Wildlife now roam where US once forged its deadliest weapons

ABC News | 8/18/2019 | Staff
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From a tiny Pacific island to a leafy Indiana forest, a handful of sites where the United States manufactured and tested some of the most lethal weapons known to humankind are now peaceful havens for wildlife.

An astonishing array of animals and habitats flourished on six obsolete weapons complexes — mostly for nuclear or chemical arms — because the sites banned the public and other intrusions for decades.

Government - Refuges - US - Fish - Wildlife

The government converted them into refuges under U.S. Fish and Wildlife Service management, and they now protect black bears and black-footed ferrets, coral reefs and brushy steppes, rare birds and imperiled salmon.

But the cost of the conversions is staggering, and some critics say the sites have not been scrubbed well enough of pollutants to make them safe for humans.

Military - US - Department - Energy - Companies

The military, the U.S. Department of Energy and private companies have spent more than $57 billion to clean up the six heavily polluted sites, according to figures gathered by The Associated Press from military and civil agencies.

And the biggest bills have yet to be paid. The Energy Department estimates it will cost between $323 billion and $677 billion more to finish the costliest cleanup, at the Hanford Site in Washington state where the government produced plutonium for bombs and missiles.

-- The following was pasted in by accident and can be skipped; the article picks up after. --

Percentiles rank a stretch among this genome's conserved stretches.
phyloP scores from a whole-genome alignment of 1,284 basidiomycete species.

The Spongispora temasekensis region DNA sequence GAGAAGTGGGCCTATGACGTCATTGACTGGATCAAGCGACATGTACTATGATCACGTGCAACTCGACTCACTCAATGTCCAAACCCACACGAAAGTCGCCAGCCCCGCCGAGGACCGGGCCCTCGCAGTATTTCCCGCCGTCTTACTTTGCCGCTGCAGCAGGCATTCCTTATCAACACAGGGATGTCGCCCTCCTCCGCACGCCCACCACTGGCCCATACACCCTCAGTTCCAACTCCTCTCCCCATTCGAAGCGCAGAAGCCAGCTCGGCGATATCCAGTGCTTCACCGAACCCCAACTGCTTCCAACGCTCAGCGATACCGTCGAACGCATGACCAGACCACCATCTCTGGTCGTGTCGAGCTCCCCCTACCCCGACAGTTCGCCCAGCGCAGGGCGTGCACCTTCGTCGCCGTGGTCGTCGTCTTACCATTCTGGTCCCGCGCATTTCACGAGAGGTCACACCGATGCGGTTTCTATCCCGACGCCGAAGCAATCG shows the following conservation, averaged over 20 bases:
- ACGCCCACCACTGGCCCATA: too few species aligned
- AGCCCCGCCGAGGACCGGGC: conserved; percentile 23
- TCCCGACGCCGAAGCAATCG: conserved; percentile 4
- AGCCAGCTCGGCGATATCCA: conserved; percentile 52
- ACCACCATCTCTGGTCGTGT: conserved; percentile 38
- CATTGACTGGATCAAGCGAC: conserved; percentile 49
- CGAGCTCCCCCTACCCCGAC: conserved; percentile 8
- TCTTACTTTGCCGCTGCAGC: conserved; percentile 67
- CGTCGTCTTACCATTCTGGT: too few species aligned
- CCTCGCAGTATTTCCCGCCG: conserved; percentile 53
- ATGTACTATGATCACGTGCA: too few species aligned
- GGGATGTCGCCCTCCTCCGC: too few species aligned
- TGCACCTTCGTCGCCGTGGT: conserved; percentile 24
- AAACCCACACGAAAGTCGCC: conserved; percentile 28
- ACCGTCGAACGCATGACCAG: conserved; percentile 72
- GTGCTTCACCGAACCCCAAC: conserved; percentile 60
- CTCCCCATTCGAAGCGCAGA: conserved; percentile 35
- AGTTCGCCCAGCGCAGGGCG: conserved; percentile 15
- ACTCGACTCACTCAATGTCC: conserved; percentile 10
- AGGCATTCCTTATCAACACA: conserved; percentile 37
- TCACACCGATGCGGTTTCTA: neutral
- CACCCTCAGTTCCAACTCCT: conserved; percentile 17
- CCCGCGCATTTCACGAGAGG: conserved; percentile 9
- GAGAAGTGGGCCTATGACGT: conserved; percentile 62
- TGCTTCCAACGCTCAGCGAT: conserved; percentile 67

Cleanups - Contamination - Experts - Legacy - Restrictions

Despite the complicated and expensive cleanups, significant contamination has been left behind, some experts say. This legacy, they say, requires restrictions on where visitors can go and obligates the government to monitor the sites for perhaps centuries.

"They would be worse if they were surrounded by a fence and left off-limits for decades and decades," said David Havlick, a professor at the University of Colorado at Colorado Springs who studies military-to-wildlife conversions. "That said, it would be better if they were cleaned up more thoroughly."

Researchers - Health - Risks - Refuges

Researchers have not examined the health risks to wildlife at the cleaned-up refuges as...
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